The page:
Where it all began.

The first ever Halo game was a cash cow for Microsoft and was often the reason why people bought the original Xbox. The story of a space marine that saves the galaxy was a huge draw, as video game fans everywhere donned their own body armour. It was pretty much as big as the premiere of Star Wars: A New Hope. Most notably, the gameplay itself was cutting edge with groundbreaking A.I. and graphics. But has the game held up? Join me as we dive back into what was once the exciting future of Xbox.

First things first: graphically, Halo shows its age. If you got the remastered version, count your blessings, because it’s gorgeous and the full realization of the original game. The debut copy though — boy does it look old. While there’s open ended grassy plains, there’s also dark corridors that compose half of the game. These dark corridors that are darker than pitch black have not aged well. The game is generally incredibly dark, making chunks of levels practically unplayable for those of us with imperfect eyesight.

The level design is solid for its time. Huge environments are included, with various vehicles for travelling. However, if you don’t bring a vehicle for certain sections, Halo becomes a walking simulator quickly. Thankfully, vehicles are usually around exactly when you need them – how convenient. My main gripe is with the lengthy corridor sections, that are heavily copied and pasted to increase the game’s length. Be prepared to go to areas that look exactly the same, repeatedly, to the point of it seeming unending.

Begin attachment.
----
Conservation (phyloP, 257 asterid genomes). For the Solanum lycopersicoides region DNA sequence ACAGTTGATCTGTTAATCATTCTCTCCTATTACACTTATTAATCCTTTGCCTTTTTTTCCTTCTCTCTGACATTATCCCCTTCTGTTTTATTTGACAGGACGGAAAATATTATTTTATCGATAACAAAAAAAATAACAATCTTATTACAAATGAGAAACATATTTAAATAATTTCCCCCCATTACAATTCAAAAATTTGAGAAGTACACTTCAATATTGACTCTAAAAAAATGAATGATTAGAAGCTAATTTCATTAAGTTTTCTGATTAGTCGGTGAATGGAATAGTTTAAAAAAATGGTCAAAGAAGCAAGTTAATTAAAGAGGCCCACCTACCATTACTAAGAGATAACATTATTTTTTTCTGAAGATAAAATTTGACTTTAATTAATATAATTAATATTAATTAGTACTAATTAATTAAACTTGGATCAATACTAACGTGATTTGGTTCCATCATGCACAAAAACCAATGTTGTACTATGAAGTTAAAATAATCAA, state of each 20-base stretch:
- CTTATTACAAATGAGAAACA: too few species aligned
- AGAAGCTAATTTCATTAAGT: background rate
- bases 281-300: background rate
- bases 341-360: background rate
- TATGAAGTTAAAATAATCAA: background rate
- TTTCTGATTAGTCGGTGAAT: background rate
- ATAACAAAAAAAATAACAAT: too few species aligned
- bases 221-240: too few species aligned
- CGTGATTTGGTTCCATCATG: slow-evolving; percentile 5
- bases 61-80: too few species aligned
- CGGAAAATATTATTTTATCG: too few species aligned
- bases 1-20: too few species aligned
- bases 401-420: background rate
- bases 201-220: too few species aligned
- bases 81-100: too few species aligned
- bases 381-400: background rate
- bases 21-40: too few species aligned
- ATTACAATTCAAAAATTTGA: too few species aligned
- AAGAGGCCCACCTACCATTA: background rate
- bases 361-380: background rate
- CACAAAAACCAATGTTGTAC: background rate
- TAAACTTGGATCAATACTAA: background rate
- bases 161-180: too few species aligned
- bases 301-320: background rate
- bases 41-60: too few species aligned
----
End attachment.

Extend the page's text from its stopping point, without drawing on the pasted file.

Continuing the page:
What Halo gets right is its mix of story and gameplay. Regardless of whether you skip the cutscenes – which look great – the story is felt. The player is constantly under attack from various forces. Just from the variety of enemies, the situation seems dire, and the onslaught only gets worse. Between dealing with alien, religious fanatics bent on destroying the galaxy, and a mysterious force that grotesquely transforms human bodies into their race, the stress levels are high. You are the one space soldier to stop them all, but it seems hopeless. As wave after wave of enemies appear, and all of your comrades are slowly lost, the game is challenging yet rewarding. It’s also nail biting.

If Halo was an ordinary Call of Duty clone, the nuance of the series would have been lost. Instead, we’re given alien weapons and vehicles mixed with human vehicles and weapons. It’s fun in single player, but in multilayer it’s a complete blast. Anyone that played Halo know it’s a great game. It changed the face of game forever and is iconic for a reason. Shooting aliens in the face remains as fun as it was the first time I played Halo.

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